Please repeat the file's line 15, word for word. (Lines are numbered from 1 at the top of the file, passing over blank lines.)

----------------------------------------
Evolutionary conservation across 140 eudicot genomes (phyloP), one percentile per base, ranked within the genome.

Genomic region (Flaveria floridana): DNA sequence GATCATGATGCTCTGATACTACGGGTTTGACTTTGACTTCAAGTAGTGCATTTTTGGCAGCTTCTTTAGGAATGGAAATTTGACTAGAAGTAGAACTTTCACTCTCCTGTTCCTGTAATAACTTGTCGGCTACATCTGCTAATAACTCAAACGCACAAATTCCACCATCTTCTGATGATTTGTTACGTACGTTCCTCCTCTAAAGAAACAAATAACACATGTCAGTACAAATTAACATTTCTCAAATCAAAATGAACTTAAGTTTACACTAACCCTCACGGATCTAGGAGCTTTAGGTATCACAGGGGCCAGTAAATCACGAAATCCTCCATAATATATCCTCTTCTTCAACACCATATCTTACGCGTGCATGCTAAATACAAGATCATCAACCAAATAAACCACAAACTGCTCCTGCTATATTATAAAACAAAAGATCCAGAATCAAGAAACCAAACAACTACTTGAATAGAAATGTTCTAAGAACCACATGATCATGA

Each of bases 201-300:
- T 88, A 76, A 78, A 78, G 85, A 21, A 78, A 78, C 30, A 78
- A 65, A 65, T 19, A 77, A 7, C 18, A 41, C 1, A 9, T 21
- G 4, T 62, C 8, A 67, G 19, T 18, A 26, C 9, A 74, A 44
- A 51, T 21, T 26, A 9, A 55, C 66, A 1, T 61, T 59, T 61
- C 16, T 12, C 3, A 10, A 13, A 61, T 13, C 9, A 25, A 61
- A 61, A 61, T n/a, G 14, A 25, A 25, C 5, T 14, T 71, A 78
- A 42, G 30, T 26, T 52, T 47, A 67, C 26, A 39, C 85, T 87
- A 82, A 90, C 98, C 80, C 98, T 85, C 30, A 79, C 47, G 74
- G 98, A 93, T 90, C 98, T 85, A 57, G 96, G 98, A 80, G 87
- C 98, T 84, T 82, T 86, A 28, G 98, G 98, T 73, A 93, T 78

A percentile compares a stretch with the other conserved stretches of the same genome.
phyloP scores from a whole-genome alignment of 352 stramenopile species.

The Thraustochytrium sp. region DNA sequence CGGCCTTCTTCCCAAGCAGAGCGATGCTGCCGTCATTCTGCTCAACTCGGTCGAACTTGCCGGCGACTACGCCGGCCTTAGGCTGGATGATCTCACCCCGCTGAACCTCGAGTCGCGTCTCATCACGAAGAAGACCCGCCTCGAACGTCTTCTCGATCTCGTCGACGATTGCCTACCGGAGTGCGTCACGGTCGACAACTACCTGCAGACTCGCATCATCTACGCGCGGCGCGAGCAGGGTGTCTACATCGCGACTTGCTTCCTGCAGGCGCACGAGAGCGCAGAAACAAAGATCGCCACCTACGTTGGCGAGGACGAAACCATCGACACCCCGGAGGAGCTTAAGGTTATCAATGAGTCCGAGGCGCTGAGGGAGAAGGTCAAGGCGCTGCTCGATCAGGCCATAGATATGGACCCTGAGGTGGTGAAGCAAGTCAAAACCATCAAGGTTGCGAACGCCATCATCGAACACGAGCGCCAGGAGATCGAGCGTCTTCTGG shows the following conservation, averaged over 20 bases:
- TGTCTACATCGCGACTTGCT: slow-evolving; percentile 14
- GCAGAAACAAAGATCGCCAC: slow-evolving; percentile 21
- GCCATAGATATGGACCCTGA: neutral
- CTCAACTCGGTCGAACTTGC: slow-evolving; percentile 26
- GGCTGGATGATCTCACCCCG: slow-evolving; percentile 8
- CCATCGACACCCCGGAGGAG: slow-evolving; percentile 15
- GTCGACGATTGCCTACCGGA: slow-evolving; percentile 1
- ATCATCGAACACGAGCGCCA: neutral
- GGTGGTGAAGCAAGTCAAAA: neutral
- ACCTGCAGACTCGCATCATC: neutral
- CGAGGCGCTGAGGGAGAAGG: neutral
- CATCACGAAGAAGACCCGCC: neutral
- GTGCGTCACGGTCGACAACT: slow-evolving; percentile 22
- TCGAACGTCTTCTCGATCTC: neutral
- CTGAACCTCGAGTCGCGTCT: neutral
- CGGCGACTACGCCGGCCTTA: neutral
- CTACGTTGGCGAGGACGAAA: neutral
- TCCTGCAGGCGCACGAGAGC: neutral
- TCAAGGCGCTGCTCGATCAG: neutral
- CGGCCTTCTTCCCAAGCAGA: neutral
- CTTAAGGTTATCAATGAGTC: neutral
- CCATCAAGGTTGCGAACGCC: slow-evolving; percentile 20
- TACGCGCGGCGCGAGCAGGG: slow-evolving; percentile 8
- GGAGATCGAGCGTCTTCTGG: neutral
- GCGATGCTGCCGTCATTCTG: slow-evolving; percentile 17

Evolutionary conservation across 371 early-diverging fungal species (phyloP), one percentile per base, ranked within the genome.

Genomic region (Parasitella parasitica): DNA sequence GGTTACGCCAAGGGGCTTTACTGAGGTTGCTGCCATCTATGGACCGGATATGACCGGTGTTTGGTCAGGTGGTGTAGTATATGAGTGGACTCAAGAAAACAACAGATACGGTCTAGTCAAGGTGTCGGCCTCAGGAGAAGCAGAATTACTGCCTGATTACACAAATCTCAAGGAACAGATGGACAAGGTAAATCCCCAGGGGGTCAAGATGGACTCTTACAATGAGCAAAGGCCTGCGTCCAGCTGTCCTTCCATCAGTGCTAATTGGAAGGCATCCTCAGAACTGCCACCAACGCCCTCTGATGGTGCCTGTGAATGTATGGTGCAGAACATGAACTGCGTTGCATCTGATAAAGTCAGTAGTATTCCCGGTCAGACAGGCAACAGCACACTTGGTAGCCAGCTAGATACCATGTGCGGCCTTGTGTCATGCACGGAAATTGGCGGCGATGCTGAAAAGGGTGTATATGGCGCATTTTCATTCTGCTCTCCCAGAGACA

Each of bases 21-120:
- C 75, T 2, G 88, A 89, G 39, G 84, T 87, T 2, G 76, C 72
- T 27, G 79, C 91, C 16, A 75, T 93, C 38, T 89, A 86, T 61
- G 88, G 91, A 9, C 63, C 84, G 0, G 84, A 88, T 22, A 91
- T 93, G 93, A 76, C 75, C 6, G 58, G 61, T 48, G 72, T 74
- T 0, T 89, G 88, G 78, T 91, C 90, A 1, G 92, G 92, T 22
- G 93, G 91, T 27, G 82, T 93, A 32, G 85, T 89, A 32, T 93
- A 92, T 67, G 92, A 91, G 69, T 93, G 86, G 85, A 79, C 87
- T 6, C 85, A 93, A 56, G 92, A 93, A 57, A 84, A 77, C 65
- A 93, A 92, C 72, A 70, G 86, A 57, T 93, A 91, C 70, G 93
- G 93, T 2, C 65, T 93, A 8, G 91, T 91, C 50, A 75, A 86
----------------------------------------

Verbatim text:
phyloP scores from a whole-genome alignment of 352 stramenopile species.